The past week or so has been spent working with the timing for this 6 Pole 1 Coil configuration and the performance of the single coil design has been fairly impressive in that it duplicates the best efforts that were demonstrated by the 2 and 3 coil 6 Pole configurations. The new coil design is approaching or is at what can be considered nearly optimal for the 6 Pole rotor outfitted with the 3/4" wide Neo's. Below are the data points and two Oscope pics from the experiments conducted 12/31/20 to close out the year on a positive note.

      Experiment 1 at 24 volts and 900gr Load

      pic_354_1-1.jpg

      Experiment 5 at 24 volts and 0gr Load

      pic_354_4-1.jpg

      The timing parameters for this experiment were in a comfortable operating zone and could be pushed a bit further, however the above are running in a very stable zone. Below are the five data points from the experiment.
      RPM Load (gr) Output(watts) Volts Amps Input(watts) Eff %
      2697 900 15.80 24.06 1.23 25.60 53.4
      2307 1250 18.77 24.23 1.63 39.49 47.5
      2333 1225 18.60 24.20 1.53 37.03 50.2
      3270 415 8.83 24.01 0.73 17.53 50.4
      3886 0 0 23.89 0.30 7.17 0.0
      The above results are a definite indicator of progress for this ZFM version. Overall the data points from these and other experiments with this configuration demonstrate an overall range of power efficiency between 45% to 55%.

      Prior to mounting the second coil a short operational video and pictures of this assembly will be posted.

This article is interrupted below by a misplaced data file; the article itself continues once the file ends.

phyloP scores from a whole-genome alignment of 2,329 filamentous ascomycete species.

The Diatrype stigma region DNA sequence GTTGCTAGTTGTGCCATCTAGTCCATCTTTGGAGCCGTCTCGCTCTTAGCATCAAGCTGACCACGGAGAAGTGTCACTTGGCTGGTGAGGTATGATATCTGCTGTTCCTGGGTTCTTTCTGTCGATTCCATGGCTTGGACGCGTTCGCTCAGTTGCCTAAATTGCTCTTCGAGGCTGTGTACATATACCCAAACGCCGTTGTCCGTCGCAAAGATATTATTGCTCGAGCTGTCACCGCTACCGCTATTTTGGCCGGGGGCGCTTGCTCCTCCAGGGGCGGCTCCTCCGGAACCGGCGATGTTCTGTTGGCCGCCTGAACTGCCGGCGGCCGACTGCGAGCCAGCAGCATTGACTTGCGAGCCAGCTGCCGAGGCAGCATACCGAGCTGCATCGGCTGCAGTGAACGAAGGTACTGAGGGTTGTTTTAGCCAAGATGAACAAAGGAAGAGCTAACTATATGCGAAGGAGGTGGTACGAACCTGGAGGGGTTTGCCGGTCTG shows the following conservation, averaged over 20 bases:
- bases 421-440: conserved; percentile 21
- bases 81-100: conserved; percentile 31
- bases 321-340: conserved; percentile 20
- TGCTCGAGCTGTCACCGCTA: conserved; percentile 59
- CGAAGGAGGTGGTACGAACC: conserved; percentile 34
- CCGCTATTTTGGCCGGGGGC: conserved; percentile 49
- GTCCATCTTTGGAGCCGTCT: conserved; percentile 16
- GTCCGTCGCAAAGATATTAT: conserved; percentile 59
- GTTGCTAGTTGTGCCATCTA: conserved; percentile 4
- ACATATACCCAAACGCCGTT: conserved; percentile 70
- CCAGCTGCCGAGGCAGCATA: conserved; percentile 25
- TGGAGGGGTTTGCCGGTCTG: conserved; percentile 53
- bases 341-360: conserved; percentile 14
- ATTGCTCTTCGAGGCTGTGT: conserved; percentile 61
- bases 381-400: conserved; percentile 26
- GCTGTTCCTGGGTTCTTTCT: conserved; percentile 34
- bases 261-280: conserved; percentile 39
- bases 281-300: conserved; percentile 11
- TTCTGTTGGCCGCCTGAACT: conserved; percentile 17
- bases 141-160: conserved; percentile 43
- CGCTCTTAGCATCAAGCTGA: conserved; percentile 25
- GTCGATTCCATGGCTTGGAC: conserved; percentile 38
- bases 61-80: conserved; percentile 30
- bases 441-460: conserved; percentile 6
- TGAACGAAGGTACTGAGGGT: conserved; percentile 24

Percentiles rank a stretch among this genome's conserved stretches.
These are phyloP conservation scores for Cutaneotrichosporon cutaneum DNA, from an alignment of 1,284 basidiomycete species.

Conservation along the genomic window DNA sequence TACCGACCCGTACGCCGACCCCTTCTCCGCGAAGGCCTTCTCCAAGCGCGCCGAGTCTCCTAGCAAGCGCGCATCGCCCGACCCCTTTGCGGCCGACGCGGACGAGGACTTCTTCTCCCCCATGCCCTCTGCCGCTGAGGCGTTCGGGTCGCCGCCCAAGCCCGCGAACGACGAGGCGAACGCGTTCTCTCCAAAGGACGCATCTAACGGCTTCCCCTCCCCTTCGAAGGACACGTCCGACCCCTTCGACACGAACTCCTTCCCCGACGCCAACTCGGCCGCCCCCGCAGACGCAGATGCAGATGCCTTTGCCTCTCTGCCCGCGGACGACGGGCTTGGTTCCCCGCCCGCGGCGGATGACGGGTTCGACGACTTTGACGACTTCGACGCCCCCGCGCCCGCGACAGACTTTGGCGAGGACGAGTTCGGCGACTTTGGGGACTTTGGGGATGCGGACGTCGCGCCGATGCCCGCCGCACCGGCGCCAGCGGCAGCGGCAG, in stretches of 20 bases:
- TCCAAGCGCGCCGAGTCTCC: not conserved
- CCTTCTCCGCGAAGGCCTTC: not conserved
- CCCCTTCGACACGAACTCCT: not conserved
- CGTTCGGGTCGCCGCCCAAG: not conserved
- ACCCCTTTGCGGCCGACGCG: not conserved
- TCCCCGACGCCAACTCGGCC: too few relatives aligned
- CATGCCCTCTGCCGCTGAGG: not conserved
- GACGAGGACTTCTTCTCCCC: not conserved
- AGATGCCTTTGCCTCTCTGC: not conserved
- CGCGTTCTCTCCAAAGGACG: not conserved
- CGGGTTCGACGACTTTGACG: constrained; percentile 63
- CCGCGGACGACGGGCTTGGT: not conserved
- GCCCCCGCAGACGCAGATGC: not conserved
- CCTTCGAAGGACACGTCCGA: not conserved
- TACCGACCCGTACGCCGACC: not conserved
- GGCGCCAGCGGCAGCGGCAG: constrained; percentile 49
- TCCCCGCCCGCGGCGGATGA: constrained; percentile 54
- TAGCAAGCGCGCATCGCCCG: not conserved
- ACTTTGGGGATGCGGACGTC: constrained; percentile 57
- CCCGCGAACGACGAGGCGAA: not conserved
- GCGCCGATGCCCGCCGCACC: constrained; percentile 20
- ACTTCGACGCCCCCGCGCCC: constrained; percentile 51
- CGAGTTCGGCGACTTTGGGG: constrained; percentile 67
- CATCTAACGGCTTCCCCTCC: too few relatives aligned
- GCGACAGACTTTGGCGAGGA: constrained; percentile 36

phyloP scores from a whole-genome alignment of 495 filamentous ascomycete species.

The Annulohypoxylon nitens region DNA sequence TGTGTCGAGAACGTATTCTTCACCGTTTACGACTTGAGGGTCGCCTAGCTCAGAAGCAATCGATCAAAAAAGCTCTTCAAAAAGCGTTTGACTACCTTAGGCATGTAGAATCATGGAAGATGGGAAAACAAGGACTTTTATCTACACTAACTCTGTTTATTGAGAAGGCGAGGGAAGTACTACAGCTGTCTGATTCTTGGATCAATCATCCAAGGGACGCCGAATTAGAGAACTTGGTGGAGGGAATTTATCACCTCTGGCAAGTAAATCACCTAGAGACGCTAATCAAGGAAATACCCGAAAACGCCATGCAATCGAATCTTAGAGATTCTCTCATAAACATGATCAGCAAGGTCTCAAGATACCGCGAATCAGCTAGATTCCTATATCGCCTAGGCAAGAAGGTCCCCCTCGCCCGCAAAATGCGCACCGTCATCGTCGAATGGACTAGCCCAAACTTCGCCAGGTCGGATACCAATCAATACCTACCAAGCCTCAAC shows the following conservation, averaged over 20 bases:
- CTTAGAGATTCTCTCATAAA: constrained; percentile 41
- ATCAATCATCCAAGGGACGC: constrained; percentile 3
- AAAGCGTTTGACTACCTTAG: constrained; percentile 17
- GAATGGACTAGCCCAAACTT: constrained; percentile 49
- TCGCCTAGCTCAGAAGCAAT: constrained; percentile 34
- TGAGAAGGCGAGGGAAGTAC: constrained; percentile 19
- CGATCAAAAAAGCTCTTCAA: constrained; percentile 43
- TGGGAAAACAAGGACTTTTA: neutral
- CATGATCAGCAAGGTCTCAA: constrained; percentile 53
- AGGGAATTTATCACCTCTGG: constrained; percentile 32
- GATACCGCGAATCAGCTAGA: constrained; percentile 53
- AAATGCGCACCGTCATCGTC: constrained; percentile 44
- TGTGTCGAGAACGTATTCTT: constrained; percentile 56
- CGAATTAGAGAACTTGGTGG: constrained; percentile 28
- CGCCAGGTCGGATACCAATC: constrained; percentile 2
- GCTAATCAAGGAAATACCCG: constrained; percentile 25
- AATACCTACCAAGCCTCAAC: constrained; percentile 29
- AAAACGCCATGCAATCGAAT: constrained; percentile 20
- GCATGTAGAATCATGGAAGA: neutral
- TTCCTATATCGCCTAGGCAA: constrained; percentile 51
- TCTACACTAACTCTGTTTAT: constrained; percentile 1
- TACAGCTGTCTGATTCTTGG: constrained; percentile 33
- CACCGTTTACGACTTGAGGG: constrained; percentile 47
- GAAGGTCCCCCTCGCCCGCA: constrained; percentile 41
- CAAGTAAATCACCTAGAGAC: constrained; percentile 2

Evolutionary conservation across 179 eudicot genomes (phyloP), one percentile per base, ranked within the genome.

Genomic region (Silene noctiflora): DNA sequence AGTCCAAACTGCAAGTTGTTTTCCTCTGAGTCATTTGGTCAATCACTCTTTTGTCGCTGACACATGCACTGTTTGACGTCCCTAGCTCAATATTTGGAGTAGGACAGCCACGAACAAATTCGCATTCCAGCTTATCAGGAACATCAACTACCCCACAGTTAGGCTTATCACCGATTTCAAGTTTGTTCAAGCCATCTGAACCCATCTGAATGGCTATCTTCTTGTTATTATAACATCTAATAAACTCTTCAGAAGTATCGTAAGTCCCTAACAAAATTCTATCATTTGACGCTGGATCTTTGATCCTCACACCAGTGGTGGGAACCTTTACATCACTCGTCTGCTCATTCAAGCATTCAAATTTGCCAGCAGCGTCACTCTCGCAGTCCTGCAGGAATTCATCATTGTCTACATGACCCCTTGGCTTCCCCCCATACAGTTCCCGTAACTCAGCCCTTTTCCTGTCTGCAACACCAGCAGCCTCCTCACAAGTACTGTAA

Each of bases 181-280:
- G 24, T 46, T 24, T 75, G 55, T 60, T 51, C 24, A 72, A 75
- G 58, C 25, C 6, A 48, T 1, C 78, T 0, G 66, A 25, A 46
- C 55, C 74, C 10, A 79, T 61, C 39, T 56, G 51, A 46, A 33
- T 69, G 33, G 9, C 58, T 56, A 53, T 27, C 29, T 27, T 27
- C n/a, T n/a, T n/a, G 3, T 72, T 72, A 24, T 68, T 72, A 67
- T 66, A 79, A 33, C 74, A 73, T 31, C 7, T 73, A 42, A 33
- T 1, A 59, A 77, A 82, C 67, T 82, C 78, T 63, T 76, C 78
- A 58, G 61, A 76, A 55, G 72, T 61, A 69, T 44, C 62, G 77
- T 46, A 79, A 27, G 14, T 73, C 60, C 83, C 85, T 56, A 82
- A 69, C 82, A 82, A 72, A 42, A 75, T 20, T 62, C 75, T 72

Thank you for your attention and Happy New Year - phew, glad 2020 is receding rapidly in the rear view mirror.

      Yaro
      Yaro

      "The Universe is under no obligation to make sense to you." -Neil Degrasse Tyson

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      • #18
        ZFM Ohmic Quandary Continued - Single Coil

        The following is a continuation of the Ohmic Quandary experiments, but with only one coil of the modified design mounted on the ZFM motor body and using the 6 Pole Rotor from the previous post. A quick look at this configuration can be seen below. Essentially the coil is wound with 4 strands of #23 magnetic wire. The resistance for each individual strand is 2.5ohms. The coil holder has thin PVC strips cemented to the holder to provide dimensional end control to the length of the coil and has a trial dimension of 48 degrees of arc based on a number of previous experiments.

        ZFM with Single Coil

        IMG_1706.JPG

        The purpose of this experiment is to demonstrate how progressively adding parallel strands to the circuit wiring of the coil impacts the overall performance of the single coil configuration. Presented below are 4 Oscope screen shots that are representative of this parallel strand configurations. Each pic is self explanatory with the full data set following the pics.